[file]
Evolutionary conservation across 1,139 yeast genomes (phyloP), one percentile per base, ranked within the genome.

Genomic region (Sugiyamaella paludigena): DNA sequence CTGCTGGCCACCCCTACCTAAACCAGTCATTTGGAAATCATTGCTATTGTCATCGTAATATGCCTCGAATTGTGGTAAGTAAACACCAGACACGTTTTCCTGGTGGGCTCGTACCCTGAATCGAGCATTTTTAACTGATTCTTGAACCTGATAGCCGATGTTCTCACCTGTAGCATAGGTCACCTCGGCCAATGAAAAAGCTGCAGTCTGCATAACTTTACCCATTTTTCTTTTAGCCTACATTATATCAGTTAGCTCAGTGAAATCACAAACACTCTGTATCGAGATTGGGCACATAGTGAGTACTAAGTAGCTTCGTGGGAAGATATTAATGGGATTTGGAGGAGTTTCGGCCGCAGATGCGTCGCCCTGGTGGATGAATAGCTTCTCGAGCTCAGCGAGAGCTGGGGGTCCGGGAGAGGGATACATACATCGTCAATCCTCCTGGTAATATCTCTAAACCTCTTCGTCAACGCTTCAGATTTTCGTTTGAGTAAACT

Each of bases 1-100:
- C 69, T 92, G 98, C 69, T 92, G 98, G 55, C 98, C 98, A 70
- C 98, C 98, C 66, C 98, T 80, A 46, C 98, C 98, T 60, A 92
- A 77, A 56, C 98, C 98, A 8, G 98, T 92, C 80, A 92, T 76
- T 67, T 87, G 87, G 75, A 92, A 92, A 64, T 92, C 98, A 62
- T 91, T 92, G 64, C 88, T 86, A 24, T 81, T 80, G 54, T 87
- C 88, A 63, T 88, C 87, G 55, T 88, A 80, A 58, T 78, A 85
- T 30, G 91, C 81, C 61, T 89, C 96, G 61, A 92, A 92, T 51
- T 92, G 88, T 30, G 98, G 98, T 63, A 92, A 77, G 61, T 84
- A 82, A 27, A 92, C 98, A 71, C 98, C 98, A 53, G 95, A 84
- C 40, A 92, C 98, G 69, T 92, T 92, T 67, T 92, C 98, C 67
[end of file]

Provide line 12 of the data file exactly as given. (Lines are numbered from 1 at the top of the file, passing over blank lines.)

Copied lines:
- A 82, A 27, A 92, C 98, A 71, C 98, C 98, A 53, G 95, A 84